50 years ago this summer, 2001: A Space Odyssey rolled into theaters and forever changed the way that people understand everything from sci-fi movies to outer space to the existence of human life itself. It reshaped the visual language of movies forever, and expanded cultural imaginations at a time when man entering the larger universe was beginning to leave the realm of pulp novels and fringe movies, and turn into a daily reality.
Needless to say, the legacy of Stanley Kubrick’s film extends well beyond itself; it’s one of those rare movies that’s become more than a movie, instead a frame of reference for multiple generations. At the center of the love for the film has long been its sense of mystery, particularly surrounding the climactic “Jupiter and Beyond the Infinite” sequence, which sees Keir Dullea’s scientist Dave leaving our galaxy and being whisked away into realms far beyond time and space. It’s endlessly mysterious, a scene that contains multitudes about Kubrick’s themes of true infinity and the savagery of man without actually answering any of the many, many questions it poses. It’s been debated to death, in no small part because of Kubrick’s well-documented unwillingness to spell the sequence out for audiences.
However, in a recently discovered interview (found on a VHS that travelled around the Internet for several years), Kubrick provided some further context on the ending and his own understanding of what’s going on within it. In an unaired clip from a 1980 Japanese documentary, Kubrick has this to say on the subject of what’s assumedly 2001 in context:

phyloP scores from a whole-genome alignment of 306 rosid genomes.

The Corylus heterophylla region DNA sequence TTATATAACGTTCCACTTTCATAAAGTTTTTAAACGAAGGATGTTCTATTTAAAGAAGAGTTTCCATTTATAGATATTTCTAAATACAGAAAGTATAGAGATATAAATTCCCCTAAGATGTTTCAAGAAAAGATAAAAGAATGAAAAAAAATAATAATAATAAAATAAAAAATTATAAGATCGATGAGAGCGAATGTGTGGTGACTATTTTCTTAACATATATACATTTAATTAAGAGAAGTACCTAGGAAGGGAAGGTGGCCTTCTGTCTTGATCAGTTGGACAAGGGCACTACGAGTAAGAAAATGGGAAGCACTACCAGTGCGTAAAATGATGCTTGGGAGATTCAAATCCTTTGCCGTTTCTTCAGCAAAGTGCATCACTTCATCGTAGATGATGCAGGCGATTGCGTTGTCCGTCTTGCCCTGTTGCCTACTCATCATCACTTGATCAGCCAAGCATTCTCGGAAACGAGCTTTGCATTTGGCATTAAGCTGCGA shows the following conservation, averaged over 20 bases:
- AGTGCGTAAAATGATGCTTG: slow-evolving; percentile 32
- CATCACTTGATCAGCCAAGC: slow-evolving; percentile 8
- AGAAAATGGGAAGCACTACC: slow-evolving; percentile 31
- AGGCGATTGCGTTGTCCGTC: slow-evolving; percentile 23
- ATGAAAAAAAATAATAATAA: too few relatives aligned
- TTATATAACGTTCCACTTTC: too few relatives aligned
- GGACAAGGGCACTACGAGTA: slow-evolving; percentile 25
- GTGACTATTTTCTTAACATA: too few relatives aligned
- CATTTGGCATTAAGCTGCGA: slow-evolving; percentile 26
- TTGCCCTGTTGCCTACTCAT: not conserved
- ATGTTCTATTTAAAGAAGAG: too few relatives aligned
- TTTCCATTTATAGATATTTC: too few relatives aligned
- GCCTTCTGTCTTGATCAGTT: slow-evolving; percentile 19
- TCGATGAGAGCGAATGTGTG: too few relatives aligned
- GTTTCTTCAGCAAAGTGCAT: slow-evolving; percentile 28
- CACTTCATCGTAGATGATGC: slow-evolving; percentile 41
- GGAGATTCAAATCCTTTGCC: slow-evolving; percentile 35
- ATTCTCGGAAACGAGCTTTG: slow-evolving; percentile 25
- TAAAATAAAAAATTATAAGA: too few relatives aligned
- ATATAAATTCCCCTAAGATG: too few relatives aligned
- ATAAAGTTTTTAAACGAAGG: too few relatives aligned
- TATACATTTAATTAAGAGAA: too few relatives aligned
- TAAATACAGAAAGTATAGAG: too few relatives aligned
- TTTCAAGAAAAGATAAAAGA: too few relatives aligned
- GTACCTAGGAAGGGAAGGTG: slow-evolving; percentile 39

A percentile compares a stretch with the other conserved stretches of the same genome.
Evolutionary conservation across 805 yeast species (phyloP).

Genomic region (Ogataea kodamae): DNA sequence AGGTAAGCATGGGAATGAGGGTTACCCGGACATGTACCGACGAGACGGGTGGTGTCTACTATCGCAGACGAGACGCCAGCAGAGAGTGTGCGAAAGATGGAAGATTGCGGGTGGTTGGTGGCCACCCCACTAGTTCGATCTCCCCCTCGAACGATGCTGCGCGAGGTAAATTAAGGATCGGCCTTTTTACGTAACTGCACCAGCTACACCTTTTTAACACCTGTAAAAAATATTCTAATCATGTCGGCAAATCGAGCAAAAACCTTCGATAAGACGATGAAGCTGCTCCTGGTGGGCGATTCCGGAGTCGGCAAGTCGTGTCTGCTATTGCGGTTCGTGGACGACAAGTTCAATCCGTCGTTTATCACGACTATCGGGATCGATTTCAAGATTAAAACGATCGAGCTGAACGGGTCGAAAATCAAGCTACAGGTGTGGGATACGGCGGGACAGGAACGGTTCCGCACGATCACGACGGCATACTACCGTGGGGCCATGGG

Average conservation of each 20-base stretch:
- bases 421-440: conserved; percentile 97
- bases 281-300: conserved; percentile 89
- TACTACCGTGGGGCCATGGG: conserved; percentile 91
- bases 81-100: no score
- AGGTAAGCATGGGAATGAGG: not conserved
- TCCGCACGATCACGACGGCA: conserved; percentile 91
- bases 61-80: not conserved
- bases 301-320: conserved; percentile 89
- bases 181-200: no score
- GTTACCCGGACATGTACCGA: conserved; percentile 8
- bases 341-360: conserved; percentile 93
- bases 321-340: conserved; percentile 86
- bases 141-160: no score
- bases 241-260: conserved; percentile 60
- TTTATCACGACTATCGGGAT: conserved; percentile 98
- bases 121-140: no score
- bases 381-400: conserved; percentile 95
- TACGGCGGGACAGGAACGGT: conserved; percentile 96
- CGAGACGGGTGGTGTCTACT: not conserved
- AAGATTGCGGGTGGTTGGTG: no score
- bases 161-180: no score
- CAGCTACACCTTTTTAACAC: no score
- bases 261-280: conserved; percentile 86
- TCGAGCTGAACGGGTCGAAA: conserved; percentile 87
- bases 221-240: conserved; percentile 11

“I’ve tried to avoid doing this ever since the picture came out. When you just say the ideas they sound foolish, whereas if they’re dramatized one feels it, but I’ll try. The idea was supposed to be that he is taken in by god-like entities, creatures of pure energy and intelligence with no shape or form. They put him in what I suppose you could describe as a human zoo to study him, and his whole life passes from that point on in that room. And he has no sense of time. It just seems to happen as it does in the film.”
It’s hardly a far leap from what audiences have long speculated, but much of the magic of 2001, then and now, emerges from the ways in which Kubrick attempts to capture the enigmas of the unknown universe, and to convey how frail human life is when placed somewhere it doesn’t belong. You can watch the full clip here and determine for yourself what’s going on, or perhaps, you can leave some things to the ether of mystery.
For more on Kubrick and his masterfully catalog of motion pictures, check out this season of Filmography wherein we dissect each the director’s films. Listen to episode one below, and subscribe to the whole series.